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Hoffmann, R. A wiki for the life sciences where authorship matters. Nature Genetics (2008)

Substance P-containing ganglion cells become progressively less detectable during retinotectal development in the frog Rana pipiens.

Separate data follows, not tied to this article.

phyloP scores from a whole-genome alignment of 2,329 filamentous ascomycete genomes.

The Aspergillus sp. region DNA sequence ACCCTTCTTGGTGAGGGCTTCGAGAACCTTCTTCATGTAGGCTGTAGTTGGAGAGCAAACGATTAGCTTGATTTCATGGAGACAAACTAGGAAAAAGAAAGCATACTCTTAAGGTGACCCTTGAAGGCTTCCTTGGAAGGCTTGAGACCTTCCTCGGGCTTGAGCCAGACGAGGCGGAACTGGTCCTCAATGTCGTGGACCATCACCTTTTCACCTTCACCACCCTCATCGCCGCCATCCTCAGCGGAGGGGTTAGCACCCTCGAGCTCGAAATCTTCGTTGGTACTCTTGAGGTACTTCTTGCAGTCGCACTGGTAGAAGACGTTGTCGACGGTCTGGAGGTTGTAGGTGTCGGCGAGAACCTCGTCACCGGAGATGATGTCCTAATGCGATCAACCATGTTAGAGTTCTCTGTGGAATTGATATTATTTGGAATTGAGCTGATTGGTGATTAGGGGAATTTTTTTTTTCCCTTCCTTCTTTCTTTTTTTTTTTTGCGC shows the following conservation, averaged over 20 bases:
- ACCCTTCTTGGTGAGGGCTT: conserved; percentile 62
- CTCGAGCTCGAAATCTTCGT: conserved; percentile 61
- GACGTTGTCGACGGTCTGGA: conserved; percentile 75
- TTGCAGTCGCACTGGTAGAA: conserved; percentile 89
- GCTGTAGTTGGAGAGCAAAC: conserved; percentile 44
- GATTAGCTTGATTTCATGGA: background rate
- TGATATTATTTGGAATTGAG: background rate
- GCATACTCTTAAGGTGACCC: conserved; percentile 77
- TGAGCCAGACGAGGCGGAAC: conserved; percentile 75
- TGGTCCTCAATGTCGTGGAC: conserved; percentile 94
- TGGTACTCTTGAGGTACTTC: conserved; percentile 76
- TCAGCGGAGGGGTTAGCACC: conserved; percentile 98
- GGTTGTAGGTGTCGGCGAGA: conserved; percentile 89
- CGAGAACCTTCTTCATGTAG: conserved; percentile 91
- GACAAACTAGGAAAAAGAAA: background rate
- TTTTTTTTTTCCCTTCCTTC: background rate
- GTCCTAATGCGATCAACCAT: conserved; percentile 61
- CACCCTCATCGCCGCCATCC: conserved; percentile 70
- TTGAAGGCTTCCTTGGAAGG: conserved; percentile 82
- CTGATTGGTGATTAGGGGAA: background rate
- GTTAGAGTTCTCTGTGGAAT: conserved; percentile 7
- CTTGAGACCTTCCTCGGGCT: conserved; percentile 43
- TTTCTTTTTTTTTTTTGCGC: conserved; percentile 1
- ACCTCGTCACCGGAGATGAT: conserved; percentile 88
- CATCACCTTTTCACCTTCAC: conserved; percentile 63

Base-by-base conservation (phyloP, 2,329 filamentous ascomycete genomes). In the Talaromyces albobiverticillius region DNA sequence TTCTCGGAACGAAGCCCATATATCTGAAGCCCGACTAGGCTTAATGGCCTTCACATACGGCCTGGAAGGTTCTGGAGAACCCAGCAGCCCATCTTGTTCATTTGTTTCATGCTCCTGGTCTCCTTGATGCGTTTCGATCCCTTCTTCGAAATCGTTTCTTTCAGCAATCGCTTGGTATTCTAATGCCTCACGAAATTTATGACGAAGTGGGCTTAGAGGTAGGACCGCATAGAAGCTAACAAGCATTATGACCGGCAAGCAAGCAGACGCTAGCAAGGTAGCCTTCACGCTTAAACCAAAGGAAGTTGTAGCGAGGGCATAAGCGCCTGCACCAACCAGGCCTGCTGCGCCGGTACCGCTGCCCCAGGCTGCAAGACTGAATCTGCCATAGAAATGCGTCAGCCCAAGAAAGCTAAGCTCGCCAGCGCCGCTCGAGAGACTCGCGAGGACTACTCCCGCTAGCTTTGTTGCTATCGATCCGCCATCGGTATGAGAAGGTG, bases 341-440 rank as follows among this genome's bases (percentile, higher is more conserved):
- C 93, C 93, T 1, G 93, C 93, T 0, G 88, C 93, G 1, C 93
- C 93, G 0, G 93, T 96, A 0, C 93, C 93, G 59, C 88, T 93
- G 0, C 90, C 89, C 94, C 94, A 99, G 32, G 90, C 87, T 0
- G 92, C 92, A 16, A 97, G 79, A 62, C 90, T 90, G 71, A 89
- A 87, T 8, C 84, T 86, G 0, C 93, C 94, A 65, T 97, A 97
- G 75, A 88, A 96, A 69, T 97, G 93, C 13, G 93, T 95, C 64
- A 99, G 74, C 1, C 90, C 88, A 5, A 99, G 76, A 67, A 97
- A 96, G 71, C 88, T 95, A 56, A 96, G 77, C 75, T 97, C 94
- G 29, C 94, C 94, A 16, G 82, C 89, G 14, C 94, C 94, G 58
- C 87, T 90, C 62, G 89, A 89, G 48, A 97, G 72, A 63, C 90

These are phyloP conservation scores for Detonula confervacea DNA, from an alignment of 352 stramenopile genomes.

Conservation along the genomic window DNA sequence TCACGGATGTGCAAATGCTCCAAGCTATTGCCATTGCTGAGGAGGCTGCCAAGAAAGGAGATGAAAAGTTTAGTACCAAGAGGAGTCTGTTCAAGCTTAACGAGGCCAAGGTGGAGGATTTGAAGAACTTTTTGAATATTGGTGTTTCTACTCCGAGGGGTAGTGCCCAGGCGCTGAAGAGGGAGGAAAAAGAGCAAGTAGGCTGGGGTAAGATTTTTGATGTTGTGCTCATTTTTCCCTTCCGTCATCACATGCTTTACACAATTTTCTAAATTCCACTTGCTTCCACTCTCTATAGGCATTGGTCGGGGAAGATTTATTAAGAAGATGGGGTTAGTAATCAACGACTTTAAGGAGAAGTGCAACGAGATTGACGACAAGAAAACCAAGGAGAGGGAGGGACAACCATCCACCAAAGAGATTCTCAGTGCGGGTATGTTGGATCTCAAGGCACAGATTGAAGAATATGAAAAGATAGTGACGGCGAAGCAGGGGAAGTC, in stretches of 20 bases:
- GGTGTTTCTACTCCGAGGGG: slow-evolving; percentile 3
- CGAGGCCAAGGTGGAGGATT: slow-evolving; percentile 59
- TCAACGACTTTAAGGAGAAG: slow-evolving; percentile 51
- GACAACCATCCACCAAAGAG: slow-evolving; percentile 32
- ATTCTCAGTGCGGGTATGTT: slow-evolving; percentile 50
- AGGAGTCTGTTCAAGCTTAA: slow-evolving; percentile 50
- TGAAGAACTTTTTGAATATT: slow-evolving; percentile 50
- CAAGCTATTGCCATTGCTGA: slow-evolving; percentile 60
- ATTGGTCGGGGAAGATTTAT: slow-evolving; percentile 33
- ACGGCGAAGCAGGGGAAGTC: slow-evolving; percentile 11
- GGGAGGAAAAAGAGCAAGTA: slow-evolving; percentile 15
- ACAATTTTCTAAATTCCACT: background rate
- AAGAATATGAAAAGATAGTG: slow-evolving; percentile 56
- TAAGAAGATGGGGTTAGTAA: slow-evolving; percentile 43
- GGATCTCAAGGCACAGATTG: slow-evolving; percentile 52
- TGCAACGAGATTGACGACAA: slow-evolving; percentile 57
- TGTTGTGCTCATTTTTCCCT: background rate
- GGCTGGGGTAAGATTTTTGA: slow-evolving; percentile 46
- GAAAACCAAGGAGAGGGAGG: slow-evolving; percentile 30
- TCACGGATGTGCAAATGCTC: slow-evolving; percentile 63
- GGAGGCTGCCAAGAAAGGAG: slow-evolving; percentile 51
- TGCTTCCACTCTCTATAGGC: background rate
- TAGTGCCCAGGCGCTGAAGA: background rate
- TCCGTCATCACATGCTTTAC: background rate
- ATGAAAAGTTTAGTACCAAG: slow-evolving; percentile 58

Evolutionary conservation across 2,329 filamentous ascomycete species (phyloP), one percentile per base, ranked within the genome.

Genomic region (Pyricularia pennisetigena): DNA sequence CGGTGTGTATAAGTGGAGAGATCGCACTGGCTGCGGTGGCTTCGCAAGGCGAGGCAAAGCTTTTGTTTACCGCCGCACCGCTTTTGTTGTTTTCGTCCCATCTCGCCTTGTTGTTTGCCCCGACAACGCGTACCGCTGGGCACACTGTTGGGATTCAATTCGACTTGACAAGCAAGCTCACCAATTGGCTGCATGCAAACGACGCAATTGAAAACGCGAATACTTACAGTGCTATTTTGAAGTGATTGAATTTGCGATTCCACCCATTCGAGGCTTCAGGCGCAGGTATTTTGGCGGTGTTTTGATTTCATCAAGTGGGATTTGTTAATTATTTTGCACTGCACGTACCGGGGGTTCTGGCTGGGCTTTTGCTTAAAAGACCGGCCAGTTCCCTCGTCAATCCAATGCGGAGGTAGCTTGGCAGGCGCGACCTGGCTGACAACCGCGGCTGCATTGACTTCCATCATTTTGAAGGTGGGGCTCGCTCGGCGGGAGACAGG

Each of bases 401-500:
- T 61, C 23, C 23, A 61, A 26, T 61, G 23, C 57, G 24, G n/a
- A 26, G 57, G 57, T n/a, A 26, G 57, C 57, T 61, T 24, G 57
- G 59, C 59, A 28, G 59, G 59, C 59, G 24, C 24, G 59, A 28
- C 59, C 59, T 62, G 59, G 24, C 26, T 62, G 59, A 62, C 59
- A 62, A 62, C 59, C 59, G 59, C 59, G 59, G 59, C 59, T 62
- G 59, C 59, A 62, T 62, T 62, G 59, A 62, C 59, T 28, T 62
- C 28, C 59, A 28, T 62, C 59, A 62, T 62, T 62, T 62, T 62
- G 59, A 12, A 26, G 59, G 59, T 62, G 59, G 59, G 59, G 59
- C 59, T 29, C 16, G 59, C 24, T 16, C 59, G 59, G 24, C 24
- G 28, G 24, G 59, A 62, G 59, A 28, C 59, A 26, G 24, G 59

Substance P-like immunoreactivity (SPLI) was immunohistochemically analyzed in the retinae and optic tecta of Rana pipiens embryos and tadpoles between stages 25 of Shumway (S25) and XXV of Taylor and Kollros (TKXXV). A population of retinal ganglion cell (RGC) somata display SPLI. The number of labeled cell bodies increases in proportion and staining intensity between S25 and TKX and progressively decreases toward the end of metamorphosis. At TKXXV, only occasional cells in the periphery of the retina displaying SPLI can be observed in the RGC layer, heralding the adult condition, in which SPLI can only be seen rarely in occasional RGCs. An increasing proportion of optic nerve axons display SPLI from S25 through TKXVI, decreasing progressively thereafter toward the end of the larval period. Concurrently, SPLI appears for the first time in the superficial tectal neuropil between TKIII and TKV, with progressively increasing staining intensity and in a discrete lamina previously shown to contain retinofugal terminals in the adult. These observations corroborate inferences from previous studies indicating the existence of populations of peptidergic RGCs that terminate within precisely restricted synaptic loci in the tectum and presumably perform different functional operations in the adult. Previous observations, however, necessitated various experimental manipulations involving injuries to the visual system in order to demonstrate neuroactive peptide-like immunoreactivity in RGCs, thus allowing the possibility of posttraumatic expression of anomalous peptide phenotypes that may not reflect normal features of RGCs. The present study eliminates this variable and provides further evidence of the existence of peptidergic RGCs.[1]


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